What about you? Ever think you might like to try French or European Nymphing fly fishing techniques on your home waters someday? What do you think brought so many other fishermen to decide to do this? Some reasons for going that route are extensive and variable. But a couple of driving factors are they have seen or heard that it’s effective and excels at catching plenty of trout. Many people contemplate it, but quickly get discouraged and do not actually even get started. Others don’t take the time to learn enough of what is involved to even know how to get started.
Have you considered it? Do you still have questions about whether to test French and European Nymphing fly fishing techniques on your home waters or not? To help you put things in focus, think about these three points in favor:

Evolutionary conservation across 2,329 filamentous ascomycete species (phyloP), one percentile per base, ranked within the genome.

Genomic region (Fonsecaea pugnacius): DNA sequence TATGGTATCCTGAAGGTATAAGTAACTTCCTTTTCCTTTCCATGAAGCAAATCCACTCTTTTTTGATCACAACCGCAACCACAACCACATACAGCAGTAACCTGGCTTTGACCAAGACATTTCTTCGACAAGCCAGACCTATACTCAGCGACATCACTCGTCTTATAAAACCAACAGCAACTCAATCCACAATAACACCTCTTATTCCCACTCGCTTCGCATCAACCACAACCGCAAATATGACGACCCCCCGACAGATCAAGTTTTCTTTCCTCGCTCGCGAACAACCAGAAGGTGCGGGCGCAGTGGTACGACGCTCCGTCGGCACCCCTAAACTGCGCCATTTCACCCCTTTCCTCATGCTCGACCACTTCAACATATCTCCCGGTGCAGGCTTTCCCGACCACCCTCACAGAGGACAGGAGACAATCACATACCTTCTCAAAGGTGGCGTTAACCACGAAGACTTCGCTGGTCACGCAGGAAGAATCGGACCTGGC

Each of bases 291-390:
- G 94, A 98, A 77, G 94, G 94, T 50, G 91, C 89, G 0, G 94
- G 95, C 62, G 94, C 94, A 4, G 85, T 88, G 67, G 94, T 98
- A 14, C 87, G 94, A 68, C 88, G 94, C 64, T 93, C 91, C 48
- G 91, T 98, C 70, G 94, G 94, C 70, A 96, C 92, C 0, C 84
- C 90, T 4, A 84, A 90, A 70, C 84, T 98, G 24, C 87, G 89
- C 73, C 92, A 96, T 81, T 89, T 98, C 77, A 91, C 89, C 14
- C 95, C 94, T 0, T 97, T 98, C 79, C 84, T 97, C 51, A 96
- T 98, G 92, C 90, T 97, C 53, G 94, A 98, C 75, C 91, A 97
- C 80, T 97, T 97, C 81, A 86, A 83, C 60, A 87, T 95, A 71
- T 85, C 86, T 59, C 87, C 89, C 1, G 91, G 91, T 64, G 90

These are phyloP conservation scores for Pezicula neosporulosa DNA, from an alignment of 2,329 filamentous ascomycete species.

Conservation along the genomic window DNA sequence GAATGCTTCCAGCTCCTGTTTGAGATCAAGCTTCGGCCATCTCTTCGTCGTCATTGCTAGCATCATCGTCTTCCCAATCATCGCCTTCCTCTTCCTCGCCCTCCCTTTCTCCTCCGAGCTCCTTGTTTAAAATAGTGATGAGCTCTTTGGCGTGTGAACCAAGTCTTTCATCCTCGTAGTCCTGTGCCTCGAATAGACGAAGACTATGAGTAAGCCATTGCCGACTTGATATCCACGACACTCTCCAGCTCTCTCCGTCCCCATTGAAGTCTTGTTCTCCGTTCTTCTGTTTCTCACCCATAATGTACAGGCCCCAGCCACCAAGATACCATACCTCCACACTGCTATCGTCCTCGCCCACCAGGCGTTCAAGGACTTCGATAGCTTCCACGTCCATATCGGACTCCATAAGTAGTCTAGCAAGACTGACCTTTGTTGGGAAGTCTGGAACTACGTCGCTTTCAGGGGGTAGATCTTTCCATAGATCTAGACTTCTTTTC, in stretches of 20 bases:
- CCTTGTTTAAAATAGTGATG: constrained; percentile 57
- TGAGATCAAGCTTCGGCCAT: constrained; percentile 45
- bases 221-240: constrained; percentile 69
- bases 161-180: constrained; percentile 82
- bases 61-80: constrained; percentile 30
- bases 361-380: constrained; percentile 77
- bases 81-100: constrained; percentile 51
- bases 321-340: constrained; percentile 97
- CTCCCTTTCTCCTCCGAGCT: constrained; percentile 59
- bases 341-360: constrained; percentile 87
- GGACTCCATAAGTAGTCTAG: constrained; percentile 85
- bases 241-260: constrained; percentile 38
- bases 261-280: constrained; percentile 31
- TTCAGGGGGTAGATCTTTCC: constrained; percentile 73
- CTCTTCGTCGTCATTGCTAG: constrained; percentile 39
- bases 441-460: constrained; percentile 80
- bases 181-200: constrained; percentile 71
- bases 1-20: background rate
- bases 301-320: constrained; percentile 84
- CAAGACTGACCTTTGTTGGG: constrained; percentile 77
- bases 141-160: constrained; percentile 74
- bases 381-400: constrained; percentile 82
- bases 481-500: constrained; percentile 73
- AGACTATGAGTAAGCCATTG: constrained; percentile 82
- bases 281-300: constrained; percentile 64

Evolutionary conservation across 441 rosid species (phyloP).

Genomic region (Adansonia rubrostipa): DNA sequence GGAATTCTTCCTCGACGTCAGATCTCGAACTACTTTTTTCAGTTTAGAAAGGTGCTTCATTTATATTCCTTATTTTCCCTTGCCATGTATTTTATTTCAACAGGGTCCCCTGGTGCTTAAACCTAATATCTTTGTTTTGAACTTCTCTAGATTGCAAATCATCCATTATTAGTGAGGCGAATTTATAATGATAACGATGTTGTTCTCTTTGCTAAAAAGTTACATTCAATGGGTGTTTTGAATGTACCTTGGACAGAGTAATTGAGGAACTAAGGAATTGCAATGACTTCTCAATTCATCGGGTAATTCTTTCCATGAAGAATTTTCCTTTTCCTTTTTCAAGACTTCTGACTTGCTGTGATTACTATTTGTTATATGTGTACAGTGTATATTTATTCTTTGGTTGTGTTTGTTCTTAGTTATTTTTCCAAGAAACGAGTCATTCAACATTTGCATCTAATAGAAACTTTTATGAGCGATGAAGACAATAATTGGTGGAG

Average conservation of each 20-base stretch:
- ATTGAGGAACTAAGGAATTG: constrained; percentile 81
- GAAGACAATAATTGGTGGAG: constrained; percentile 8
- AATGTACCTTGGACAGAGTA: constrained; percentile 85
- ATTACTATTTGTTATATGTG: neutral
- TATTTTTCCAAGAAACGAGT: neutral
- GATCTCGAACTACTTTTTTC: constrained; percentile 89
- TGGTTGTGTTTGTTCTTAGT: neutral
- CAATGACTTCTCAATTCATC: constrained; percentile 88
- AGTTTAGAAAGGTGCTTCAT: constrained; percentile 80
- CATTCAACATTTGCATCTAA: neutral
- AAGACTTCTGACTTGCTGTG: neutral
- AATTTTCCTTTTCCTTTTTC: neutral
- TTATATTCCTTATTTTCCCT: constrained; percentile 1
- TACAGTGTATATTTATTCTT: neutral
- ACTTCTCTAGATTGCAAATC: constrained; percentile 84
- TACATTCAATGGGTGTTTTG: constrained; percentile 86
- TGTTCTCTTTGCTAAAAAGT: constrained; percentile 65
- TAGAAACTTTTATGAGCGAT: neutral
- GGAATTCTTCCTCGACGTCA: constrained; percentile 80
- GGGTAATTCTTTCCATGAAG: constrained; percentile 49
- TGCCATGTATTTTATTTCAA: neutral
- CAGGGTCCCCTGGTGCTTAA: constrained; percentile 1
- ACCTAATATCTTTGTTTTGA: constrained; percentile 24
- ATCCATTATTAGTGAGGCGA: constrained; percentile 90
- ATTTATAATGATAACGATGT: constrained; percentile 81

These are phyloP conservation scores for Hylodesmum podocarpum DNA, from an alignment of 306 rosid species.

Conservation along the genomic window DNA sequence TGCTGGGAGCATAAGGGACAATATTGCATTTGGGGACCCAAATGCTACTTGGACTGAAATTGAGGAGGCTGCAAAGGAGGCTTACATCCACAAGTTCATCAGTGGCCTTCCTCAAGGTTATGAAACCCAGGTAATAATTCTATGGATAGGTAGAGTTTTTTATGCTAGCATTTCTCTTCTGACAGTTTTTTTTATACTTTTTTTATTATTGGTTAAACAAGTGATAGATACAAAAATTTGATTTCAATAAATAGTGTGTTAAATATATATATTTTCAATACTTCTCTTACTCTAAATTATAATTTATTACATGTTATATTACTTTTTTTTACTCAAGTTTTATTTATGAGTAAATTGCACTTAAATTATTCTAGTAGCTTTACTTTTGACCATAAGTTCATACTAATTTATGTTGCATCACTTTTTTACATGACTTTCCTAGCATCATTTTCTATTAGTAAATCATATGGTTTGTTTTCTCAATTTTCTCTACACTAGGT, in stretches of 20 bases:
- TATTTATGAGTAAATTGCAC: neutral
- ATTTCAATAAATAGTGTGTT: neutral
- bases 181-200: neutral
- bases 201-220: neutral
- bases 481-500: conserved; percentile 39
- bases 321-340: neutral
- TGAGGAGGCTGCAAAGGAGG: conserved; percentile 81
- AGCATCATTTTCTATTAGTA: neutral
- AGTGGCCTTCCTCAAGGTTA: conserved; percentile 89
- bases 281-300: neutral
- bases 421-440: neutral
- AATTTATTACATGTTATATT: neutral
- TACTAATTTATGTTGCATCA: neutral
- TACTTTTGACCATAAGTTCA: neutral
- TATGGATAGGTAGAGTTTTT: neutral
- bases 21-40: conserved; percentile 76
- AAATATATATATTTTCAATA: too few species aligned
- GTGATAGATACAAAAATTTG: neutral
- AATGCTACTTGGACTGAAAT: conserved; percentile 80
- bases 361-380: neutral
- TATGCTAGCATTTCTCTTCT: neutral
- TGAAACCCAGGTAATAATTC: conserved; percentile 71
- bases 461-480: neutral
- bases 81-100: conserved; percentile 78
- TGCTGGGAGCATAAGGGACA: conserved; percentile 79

- First, Casting and Control. These fly fishing techniques allow you to effectively cast and fish a team of flies much farther from you and fish them with far more control than more traditional nymphing methods. In traditional nymphing methods the casting is more of an upstream lob or roll cast with heavy weighted flies likely causing a sore arm at the end of the day. Not with the Euro methods, they cast more like a dry fly. Executing a cast consists of picking your team of nymphs off the water and false casting them back parallel with the river avoiding snags and overhanging limbs such a you would with a dry fly, then catapulting them forward and away from you to the target. Once the cast is made, immediately the slack is picked up off the water with a few short hand retrievals and the rod is lifted and tilted downstream exposing the coiled or straight sighter (a.k.a indicator) from the water in a manner that leads the flies through a stretch of water, yet allows them to drift slowly along the bottom. This is where the good stuff happens! When the flies have drifted to you, start your false cast and slingshot them forward again into place to repeat the process. With very little time spent casting and false casting you can really cover some ground with French and European Nymphing techniques. Continue reading